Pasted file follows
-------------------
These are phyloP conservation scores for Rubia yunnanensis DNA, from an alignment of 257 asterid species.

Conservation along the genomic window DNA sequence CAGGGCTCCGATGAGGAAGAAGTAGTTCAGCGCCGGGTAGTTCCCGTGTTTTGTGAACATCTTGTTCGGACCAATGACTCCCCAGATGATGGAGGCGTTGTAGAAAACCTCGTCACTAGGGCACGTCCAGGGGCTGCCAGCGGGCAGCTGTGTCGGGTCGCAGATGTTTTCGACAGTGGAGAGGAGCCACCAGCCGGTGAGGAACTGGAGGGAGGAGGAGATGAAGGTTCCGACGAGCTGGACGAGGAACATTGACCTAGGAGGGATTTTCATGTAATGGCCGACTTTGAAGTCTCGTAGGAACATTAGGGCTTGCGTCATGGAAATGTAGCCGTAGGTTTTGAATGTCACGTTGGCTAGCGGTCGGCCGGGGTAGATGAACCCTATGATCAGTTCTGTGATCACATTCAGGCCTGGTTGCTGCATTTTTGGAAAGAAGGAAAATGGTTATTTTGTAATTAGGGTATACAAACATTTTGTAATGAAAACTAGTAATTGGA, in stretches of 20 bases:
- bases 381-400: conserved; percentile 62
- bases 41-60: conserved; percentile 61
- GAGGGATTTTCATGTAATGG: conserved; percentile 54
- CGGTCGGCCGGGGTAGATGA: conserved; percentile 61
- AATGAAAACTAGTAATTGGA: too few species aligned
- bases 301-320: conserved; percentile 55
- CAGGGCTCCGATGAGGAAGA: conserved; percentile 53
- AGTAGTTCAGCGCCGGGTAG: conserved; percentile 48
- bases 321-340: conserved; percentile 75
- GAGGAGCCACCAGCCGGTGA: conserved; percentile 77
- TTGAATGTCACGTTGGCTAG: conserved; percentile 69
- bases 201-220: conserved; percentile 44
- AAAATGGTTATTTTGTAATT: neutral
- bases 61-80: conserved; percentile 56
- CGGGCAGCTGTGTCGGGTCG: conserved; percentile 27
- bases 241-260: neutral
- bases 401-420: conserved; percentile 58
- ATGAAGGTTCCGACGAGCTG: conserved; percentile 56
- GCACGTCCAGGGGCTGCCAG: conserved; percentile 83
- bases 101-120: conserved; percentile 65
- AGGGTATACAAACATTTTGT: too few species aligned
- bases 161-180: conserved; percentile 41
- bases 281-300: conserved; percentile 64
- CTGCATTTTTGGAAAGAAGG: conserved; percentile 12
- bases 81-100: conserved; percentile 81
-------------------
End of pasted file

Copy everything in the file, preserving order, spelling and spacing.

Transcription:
These are phyloP conservation scores for Rubia yunnanensis DNA, from an alignment of 257 asterid species.

Conservation along the genomic window DNA sequence CAGGGCTCCGATGAGGAAGAAGTAGTTCAGCGCCGGGTAGTTCCCGTGTTTTGTGAACATCTTGTTCGGACCAATGACTCCCCAGATGATGGAGGCGTTGTAGAAAACCTCGTCACTAGGGCACGTCCAGGGGCTGCCAGCGGGCAGCTGTGTCGGGTCGCAGATGTTTTCGACAGTGGAGAGGAGCCACCAGCCGGTGAGGAACTGGAGGGAGGAGGAGATGAAGGTTCCGACGAGCTGGACGAGGAACATTGACCTAGGAGGGATTTTCATGTAATGGCCGACTTTGAAGTCTCGTAGGAACATTAGGGCTTGCGTCATGGAAATGTAGCCGTAGGTTTTGAATGTCACGTTGGCTAGCGGTCGGCCGGGGTAGATGAACCCTATGATCAGTTCTGTGATCACATTCAGGCCTGGTTGCTGCATTTTTGGAAAGAAGGAAAATGGTTATTTTGTAATTAGGGTATACAAACATTTTGTAATGAAAACTAGTAATTGGA, in stretches of 20 bases:
- bases 381-400: conserved; percentile 62
- bases 41-60: conserved; percentile 61
- GAGGGATTTTCATGTAATGG: conserved; percentile 54
- CGGTCGGCCGGGGTAGATGA: conserved; percentile 61
- AATGAAAACTAGTAATTGGA: too few species aligned
- bases 301-320: conserved; percentile 55
- CAGGGCTCCGATGAGGAAGA: conserved; percentile 53
- AGTAGTTCAGCGCCGGGTAG: conserved; percentile 48
- bases 321-340: conserved; percentile 75
- GAGGAGCCACCAGCCGGTGA: conserved; percentile 77
- TTGAATGTCACGTTGGCTAG: conserved; percentile 69
- bases 201-220: conserved; percentile 44
- AAAATGGTTATTTTGTAATT: neutral
- bases 61-80: conserved; percentile 56
- CGGGCAGCTGTGTCGGGTCG: conserved; percentile 27
- bases 241-260: neutral
- bases 401-420: conserved; percentile 58
- ATGAAGGTTCCGACGAGCTG: conserved; percentile 56
- GCACGTCCAGGGGCTGCCAG: conserved; percentile 83
- bases 101-120: conserved; percentile 65
- AGGGTATACAAACATTTTGT: too few species aligned
- bases 161-180: conserved; percentile 41
- bases 281-300: conserved; percentile 64
- CTGCATTTTTGGAAAGAAGG: conserved; percentile 12
- bases 81-100: conserved; percentile 81